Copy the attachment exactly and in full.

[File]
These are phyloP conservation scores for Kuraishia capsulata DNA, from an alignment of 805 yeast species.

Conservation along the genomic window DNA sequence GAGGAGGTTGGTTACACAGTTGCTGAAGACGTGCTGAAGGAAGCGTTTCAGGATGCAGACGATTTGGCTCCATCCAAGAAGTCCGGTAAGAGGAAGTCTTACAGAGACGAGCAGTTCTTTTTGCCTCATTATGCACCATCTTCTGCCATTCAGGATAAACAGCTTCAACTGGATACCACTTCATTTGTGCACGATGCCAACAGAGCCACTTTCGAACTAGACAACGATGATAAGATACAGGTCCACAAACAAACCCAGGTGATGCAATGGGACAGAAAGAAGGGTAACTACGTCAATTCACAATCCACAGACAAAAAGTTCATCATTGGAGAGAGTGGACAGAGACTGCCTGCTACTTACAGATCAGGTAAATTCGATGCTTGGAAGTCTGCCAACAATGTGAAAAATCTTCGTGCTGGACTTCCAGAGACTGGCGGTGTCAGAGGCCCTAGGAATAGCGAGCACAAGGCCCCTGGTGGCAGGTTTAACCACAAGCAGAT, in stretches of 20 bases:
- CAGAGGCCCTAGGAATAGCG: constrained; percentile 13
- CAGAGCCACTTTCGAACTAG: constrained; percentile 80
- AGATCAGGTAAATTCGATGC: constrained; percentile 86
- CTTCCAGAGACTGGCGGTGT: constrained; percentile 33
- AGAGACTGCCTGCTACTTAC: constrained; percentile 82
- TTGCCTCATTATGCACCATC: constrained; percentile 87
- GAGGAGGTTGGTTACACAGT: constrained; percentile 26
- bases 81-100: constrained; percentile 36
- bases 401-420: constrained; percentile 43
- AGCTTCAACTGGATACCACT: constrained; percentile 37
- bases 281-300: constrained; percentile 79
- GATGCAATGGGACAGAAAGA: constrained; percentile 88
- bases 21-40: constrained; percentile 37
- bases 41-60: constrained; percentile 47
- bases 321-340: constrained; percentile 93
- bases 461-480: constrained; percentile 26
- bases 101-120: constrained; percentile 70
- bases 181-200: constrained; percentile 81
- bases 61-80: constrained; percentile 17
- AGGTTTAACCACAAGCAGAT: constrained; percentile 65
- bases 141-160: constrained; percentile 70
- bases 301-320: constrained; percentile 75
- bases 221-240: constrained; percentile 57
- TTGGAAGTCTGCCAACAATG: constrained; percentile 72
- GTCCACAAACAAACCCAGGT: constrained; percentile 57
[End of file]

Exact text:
These are phyloP conservation scores for Kuraishia capsulata DNA, from an alignment of 805 yeast species.

Conservation along the genomic window DNA sequence GAGGAGGTTGGTTACACAGTTGCTGAAGACGTGCTGAAGGAAGCGTTTCAGGATGCAGACGATTTGGCTCCATCCAAGAAGTCCGGTAAGAGGAAGTCTTACAGAGACGAGCAGTTCTTTTTGCCTCATTATGCACCATCTTCTGCCATTCAGGATAAACAGCTTCAACTGGATACCACTTCATTTGTGCACGATGCCAACAGAGCCACTTTCGAACTAGACAACGATGATAAGATACAGGTCCACAAACAAACCCAGGTGATGCAATGGGACAGAAAGAAGGGTAACTACGTCAATTCACAATCCACAGACAAAAAGTTCATCATTGGAGAGAGTGGACAGAGACTGCCTGCTACTTACAGATCAGGTAAATTCGATGCTTGGAAGTCTGCCAACAATGTGAAAAATCTTCGTGCTGGACTTCCAGAGACTGGCGGTGTCAGAGGCCCTAGGAATAGCGAGCACAAGGCCCCTGGTGGCAGGTTTAACCACAAGCAGAT, in stretches of 20 bases:
- CAGAGGCCCTAGGAATAGCG: constrained; percentile 13
- CAGAGCCACTTTCGAACTAG: constrained; percentile 80
- AGATCAGGTAAATTCGATGC: constrained; percentile 86
- CTTCCAGAGACTGGCGGTGT: constrained; percentile 33
- AGAGACTGCCTGCTACTTAC: constrained; percentile 82
- TTGCCTCATTATGCACCATC: constrained; percentile 87
- GAGGAGGTTGGTTACACAGT: constrained; percentile 26
- bases 81-100: constrained; percentile 36
- bases 401-420: constrained; percentile 43
- AGCTTCAACTGGATACCACT: constrained; percentile 37
- bases 281-300: constrained; percentile 79
- GATGCAATGGGACAGAAAGA: constrained; percentile 88
- bases 21-40: constrained; percentile 37
- bases 41-60: constrained; percentile 47
- bases 321-340: constrained; percentile 93
- bases 461-480: constrained; percentile 26
- bases 101-120: constrained; percentile 70
- bases 181-200: constrained; percentile 81
- bases 61-80: constrained; percentile 17
- AGGTTTAACCACAAGCAGAT: constrained; percentile 65
- bases 141-160: constrained; percentile 70
- bases 301-320: constrained; percentile 75
- bases 221-240: constrained; percentile 57
- TTGGAAGTCTGCCAACAATG: constrained; percentile 72
- GTCCACAAACAAACCCAGGT: constrained; percentile 57